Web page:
Though the two walked away unsure of what to propose, shortly thereafter, Ford listened to Joiner speak about Atlanta’s creative economy, as he discussed building that brand, he mentioned in a very lackadaisical manner that “Atlanta influences everything,” and sparks flew.
The phrase “Atlanta Influences Everything” just seemed to stick. Ford then put it on a t-shirt and, before he knew it, the shirt grew into a viable branding stamp the city had been missing. A movement that grew with light-hearted intentions has now sparked a conversation that they’re ready to share with the world.
According to Edwards, the movement started picking up in popularity during the 2018 NBA Finals when Jaylen Brown wore the shirt during press interviews on ESPN.
Charles Williams, product line manager for Nike’s Mens Sportswear, and his team met with the Atlanta Influences Everything team to get an understanding of authentic Atlanta creative culture as they prepared for their activation for Super Bowl 53.
The Atlanta Influences Everything banner led the MLS Cup Victory Parade for Atlanta United. The banner company reached out to the team to create it because they felt that there was no stronger statement to lead the parade.
To close the enormous gap of wealth inequality, Jaramillo said the Atlanta Influences Everything team sees the creative class as the saving grace the city has been calling for.
For the betterment of Atlanta
Atlanta Influences Everything has partnered with Fulton County Arts and Culture to comprise a series called “Storyboard.” In each installment of the art program, Atlanta Influences Everything has highlighted an influential ATLien while a local visual artist storyboards the tale into a piece of art.
Another program, “Pop Up Docs,” has been an ongoing project in which Atlanta Influences Everything features the stories of several Atlantans of all backgrounds, offering ATLiens, transplants and natives alike, a platform to share their piece of Atlanta and showcase how they’ve borne witness to its influence and contributed to it.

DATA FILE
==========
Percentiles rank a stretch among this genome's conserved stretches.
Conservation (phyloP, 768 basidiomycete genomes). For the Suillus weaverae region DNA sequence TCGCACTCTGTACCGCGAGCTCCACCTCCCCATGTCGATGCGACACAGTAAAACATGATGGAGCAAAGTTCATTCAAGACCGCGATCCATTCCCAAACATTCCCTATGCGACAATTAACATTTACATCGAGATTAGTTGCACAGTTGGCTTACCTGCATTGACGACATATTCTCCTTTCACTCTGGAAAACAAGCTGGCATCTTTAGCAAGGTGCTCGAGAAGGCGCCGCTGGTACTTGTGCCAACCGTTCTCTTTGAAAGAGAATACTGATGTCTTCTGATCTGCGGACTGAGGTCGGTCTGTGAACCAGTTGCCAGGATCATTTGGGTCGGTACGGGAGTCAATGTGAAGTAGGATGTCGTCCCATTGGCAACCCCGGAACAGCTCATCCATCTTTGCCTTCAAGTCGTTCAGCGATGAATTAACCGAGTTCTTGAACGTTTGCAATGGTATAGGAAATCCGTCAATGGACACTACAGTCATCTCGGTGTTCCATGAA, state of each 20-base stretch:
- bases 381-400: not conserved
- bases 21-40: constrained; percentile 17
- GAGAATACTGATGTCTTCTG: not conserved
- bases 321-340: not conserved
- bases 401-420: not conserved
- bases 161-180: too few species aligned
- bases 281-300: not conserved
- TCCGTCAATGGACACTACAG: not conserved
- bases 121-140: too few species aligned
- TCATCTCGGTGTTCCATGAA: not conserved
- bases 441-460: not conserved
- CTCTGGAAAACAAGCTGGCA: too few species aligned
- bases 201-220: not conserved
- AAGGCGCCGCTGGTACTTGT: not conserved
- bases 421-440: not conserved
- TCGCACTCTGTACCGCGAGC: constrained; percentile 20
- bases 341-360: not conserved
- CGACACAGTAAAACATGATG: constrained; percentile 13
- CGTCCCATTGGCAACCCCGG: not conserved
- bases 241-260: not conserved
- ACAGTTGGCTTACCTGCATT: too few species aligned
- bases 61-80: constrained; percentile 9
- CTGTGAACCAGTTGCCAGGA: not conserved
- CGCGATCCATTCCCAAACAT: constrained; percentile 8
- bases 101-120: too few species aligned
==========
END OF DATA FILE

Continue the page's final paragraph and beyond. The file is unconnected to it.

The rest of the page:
“There has been no connection between the civic and creative scene,” Joiner said. “There should be a cohesive creative class. That’s the missing piece of the ecosystem to how the city is run.”
The group’s aim is to connect civic engagement with the creative class so that the city’s own get a stake in the growing creative economy. Additionally, the group aims to connect civic innovation with creative culture to where it works together cohesively for the betterment of Atlanta.
“What’s driving us is that cultural impact was undervalued and hard to quantify,” Edwards said. “Historically creatives have always been robbed by corporate entities. It won’t change until we band together and demand what we’re worth.”
Apparently, the tide has started to shift. The Blue city in a traditionally Red state where urban culture has been largely undervalued up until recently has now counted on that same culture to be a catalyst to government change, including as recently as the Keisha Lance Bottoms’ campaign for mayor.
“Yes, pop culture is now Atlanta culture in 2019, but Atlanta Influence Everything is what locals of this great city have come to notice long before the Migos renamed Gwinnett as the ‘Nawf’ and allowed our OTP brethren to feel included in the Atlanta conversation,” Jaramillo said.
The popularity of Atlanta’s creative class has continued to grow in worldwide mainstream media. Atlanta Influences Everything hopes to connect the entire city to better the conversations and encourage economic growth among its own residents.